In how many ways can two queens be placed on a chessboard such that they are mutually attacking each other?
Show how to solve this problem quickly with only pencil and paper (not even a calculator).
Each queen is capable of orthogonal (rook-type) moves and diagonal (bishop-type) moves. From any given position on the board, there are 14 places the queen might go via a rook-type move. So if this were a question asked about rooks, the answer would be easy: 64 possible positions for the first rook, with 14 positions each for the second rook. Then 64 * 14 = 896; but then we'd need to divide by 2 as the identities of the rooks don't count (which one was first and which second), so that would be 448.
That's for rooks. But it also counts for the queens' orthogonal relative positions.
The number of diagonal (bishop-type) moves available varies by location. From the outer edges of the board (28 squares like this) there are 7 bishop moves available from any given square. From the next-inner ring of squares (20 of these), there are 9 bishop moves available from each square. Going further inward, the next ring (12 squares) has 11 bishop moves available from each square. From the 4 center squares, there are 13 bishop moves available from each. That's 28*7 + 20*9 + 12*11 + 4*13. Again, after we do that we have to divide the total by two as we don't care about the identities of the bishops or queens. One could do the arithmetic with pencil and paper, but hey, the calculator's here. The total comes out to 560, and when divided by two, that's 280.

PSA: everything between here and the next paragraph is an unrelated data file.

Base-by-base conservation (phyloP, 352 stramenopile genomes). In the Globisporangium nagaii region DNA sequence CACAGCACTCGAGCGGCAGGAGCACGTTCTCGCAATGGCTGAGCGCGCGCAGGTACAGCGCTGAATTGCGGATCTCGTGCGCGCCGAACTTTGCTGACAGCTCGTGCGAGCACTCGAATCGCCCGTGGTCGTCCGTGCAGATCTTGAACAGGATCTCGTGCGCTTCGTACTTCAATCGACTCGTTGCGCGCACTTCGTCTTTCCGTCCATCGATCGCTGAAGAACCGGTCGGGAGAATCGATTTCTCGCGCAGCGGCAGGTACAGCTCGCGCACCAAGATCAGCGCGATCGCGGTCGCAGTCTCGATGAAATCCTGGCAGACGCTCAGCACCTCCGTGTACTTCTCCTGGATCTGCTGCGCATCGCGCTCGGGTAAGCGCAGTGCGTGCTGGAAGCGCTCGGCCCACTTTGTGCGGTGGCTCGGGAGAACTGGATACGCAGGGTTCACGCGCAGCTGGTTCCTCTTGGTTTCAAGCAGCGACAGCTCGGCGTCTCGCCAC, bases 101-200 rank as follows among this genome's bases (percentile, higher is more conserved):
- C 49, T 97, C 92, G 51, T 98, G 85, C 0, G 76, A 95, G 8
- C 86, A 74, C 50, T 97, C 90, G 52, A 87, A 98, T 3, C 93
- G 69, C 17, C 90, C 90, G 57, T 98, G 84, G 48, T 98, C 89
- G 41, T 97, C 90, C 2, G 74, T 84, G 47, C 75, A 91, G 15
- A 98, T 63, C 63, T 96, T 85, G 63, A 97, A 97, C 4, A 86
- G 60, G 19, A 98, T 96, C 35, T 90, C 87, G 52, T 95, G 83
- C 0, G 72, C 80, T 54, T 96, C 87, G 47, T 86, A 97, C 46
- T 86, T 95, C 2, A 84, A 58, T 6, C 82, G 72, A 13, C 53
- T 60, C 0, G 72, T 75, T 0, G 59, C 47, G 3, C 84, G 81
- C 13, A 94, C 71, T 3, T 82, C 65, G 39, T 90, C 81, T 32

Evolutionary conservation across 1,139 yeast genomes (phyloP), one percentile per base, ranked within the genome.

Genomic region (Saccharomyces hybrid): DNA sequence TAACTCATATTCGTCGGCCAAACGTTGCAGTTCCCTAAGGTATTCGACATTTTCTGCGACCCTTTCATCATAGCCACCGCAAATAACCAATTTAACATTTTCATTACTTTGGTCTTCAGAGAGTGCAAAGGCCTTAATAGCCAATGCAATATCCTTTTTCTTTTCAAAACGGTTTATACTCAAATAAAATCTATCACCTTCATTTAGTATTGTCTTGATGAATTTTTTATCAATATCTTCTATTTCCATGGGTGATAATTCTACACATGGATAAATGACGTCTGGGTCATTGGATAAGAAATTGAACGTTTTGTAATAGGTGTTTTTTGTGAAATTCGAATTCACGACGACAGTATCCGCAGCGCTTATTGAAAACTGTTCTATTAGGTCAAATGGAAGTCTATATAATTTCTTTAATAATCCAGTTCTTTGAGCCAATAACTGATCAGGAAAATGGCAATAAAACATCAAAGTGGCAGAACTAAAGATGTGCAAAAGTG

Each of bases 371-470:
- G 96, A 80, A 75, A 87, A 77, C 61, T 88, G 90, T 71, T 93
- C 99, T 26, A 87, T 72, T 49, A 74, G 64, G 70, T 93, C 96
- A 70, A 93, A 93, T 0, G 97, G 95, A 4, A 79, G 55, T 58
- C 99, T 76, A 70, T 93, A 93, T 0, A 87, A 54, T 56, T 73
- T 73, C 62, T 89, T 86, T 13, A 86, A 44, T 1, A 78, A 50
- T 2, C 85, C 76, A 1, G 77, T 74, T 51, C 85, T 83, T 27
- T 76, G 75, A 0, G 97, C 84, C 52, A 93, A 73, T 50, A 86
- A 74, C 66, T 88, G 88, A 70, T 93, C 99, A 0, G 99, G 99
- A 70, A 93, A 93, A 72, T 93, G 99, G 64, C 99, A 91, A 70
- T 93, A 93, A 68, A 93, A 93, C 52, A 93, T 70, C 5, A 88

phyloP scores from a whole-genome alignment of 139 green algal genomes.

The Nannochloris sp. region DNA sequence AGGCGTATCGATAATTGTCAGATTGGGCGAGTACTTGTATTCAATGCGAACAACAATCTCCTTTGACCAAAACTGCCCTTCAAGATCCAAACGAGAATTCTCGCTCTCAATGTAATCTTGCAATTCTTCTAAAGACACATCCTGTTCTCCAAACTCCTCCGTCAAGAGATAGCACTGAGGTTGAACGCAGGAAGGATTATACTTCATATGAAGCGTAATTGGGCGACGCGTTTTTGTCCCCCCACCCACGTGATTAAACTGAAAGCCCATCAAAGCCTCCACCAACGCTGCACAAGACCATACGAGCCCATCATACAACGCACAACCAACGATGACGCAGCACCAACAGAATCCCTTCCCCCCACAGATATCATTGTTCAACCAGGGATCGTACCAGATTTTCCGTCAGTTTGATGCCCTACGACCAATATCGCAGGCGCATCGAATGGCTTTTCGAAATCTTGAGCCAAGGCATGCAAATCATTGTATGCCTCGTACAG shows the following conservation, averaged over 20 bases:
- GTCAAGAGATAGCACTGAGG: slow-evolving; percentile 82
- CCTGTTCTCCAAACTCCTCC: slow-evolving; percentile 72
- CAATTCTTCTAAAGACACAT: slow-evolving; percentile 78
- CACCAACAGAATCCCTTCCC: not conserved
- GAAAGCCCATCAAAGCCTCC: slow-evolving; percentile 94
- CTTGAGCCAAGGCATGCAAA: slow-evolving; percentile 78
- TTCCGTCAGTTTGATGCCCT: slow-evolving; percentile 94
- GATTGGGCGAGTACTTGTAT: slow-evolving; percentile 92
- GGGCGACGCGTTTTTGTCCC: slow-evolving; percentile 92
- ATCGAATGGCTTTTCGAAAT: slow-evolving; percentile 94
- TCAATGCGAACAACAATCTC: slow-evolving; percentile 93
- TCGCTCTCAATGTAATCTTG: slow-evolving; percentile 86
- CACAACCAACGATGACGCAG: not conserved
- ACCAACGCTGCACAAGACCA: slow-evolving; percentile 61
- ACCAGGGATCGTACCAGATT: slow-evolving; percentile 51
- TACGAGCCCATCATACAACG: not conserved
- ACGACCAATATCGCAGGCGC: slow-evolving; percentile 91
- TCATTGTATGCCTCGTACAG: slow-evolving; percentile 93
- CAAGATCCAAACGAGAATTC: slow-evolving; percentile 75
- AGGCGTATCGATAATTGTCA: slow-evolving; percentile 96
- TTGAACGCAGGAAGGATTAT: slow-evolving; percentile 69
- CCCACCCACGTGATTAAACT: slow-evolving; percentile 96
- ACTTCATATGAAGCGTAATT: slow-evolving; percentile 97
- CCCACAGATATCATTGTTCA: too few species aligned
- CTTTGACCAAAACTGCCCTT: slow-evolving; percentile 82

So, adding the rook-type and bishop-type pairs of positions, that's 728.
Posted by Charlie
on 2006-05-19 10:24:32